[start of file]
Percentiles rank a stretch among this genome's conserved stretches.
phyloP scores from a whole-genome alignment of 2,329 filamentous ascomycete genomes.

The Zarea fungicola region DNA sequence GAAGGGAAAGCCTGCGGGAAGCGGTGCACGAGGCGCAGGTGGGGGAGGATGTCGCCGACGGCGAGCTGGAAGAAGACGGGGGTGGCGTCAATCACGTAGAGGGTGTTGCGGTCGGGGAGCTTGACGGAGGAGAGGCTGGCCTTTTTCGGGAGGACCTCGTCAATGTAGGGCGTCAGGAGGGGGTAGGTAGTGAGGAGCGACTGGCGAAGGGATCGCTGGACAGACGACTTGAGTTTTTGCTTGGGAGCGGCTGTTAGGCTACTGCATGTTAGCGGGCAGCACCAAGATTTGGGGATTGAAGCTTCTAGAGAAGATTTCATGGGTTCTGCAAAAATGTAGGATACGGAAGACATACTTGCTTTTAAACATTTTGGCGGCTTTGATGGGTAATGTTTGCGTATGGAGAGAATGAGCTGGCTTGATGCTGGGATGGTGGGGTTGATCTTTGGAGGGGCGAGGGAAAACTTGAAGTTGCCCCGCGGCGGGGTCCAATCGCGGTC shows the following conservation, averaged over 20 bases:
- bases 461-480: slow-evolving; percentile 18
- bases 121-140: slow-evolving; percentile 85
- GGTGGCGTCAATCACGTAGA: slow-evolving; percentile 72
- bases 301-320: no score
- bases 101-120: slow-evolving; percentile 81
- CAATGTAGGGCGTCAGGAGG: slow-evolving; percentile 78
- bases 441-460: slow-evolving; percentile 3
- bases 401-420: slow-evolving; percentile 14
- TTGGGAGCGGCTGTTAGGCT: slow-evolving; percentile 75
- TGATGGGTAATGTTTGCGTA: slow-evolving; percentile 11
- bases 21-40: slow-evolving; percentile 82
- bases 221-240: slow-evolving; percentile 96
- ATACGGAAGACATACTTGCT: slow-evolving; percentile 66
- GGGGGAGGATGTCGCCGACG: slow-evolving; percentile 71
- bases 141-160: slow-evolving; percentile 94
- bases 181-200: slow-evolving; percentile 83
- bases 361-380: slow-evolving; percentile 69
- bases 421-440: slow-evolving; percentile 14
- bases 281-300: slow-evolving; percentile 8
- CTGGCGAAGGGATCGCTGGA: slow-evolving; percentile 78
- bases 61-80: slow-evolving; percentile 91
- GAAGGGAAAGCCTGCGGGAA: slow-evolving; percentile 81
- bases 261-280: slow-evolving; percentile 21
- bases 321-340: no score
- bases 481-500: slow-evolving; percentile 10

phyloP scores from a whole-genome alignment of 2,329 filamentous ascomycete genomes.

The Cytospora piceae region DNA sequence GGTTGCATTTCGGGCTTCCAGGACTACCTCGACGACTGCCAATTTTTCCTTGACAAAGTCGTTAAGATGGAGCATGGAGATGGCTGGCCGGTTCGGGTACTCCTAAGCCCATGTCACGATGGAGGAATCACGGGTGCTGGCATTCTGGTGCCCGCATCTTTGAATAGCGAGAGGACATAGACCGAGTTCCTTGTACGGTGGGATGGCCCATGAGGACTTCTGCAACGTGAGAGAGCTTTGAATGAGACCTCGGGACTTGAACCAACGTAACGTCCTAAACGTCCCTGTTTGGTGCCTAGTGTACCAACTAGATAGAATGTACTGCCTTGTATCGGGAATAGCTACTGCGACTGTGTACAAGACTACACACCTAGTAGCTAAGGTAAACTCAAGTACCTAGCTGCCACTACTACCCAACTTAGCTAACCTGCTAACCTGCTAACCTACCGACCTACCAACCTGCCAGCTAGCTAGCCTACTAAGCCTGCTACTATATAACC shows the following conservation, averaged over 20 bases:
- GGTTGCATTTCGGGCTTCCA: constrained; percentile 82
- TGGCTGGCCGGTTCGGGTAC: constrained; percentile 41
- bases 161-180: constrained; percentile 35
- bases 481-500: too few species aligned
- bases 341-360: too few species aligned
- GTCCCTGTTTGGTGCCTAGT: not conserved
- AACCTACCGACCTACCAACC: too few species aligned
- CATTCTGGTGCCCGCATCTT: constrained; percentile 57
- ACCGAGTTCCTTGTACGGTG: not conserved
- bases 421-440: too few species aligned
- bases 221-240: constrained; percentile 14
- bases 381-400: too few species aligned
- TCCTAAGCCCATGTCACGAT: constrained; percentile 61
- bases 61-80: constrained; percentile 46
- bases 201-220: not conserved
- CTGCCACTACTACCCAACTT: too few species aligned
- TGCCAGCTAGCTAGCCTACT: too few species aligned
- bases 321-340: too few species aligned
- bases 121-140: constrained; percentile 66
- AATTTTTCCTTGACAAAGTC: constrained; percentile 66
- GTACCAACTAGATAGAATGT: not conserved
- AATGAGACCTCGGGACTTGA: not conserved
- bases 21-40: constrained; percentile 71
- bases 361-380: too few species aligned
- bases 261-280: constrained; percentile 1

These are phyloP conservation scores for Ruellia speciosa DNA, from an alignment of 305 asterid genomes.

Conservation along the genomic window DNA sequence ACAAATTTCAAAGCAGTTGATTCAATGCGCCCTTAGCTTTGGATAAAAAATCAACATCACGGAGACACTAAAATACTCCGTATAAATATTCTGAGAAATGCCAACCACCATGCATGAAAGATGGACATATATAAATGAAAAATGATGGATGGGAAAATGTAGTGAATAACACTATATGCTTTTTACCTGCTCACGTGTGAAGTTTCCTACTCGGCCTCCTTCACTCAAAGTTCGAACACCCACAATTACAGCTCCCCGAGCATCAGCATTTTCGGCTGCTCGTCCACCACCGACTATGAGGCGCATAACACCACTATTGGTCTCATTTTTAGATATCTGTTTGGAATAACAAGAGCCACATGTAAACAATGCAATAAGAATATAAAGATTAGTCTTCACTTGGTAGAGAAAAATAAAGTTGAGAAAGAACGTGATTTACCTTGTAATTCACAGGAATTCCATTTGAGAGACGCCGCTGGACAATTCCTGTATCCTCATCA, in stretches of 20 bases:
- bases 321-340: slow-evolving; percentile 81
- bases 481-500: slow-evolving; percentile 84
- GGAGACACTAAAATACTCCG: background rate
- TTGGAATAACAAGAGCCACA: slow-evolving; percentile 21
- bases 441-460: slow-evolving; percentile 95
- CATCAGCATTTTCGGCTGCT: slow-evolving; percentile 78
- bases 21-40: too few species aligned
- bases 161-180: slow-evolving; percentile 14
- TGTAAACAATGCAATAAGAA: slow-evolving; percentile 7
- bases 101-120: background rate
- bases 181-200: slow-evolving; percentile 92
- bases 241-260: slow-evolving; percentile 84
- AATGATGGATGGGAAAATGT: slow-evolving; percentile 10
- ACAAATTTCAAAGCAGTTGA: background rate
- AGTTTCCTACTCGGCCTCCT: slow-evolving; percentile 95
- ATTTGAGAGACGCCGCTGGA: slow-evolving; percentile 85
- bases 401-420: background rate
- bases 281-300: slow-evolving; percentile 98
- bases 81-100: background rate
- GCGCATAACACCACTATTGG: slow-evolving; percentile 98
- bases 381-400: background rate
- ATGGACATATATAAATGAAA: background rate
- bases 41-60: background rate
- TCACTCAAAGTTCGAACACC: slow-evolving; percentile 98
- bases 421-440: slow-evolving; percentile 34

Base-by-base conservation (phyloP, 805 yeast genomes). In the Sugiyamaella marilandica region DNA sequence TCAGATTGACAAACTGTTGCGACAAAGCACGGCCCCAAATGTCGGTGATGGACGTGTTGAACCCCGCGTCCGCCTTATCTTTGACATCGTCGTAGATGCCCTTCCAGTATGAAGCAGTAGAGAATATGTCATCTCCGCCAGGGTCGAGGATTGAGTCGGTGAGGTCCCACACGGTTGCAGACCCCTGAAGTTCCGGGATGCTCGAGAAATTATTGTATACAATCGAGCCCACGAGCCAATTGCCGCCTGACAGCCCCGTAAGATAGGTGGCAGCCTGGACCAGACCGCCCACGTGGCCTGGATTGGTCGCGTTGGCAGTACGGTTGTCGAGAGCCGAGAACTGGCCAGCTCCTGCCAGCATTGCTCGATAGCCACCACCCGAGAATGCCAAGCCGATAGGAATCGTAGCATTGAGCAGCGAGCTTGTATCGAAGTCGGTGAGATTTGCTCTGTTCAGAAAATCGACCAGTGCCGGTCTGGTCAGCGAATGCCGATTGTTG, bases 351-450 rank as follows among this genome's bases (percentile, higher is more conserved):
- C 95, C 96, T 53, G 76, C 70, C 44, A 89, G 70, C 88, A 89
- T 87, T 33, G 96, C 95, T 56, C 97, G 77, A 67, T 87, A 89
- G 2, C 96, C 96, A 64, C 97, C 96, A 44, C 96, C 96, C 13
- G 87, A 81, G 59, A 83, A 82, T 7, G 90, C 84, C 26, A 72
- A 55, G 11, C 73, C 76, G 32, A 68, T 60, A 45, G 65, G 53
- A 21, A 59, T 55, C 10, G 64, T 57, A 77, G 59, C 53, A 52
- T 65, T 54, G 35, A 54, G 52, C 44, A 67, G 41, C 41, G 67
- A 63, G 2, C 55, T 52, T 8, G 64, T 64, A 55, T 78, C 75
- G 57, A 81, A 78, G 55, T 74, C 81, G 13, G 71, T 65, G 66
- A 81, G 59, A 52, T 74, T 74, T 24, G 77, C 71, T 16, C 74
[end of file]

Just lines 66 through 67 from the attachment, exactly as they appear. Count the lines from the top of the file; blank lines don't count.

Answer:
- TGTAAACAATGCAATAAGAA: slow-evolving; percentile 7
- bases 101-120: background rate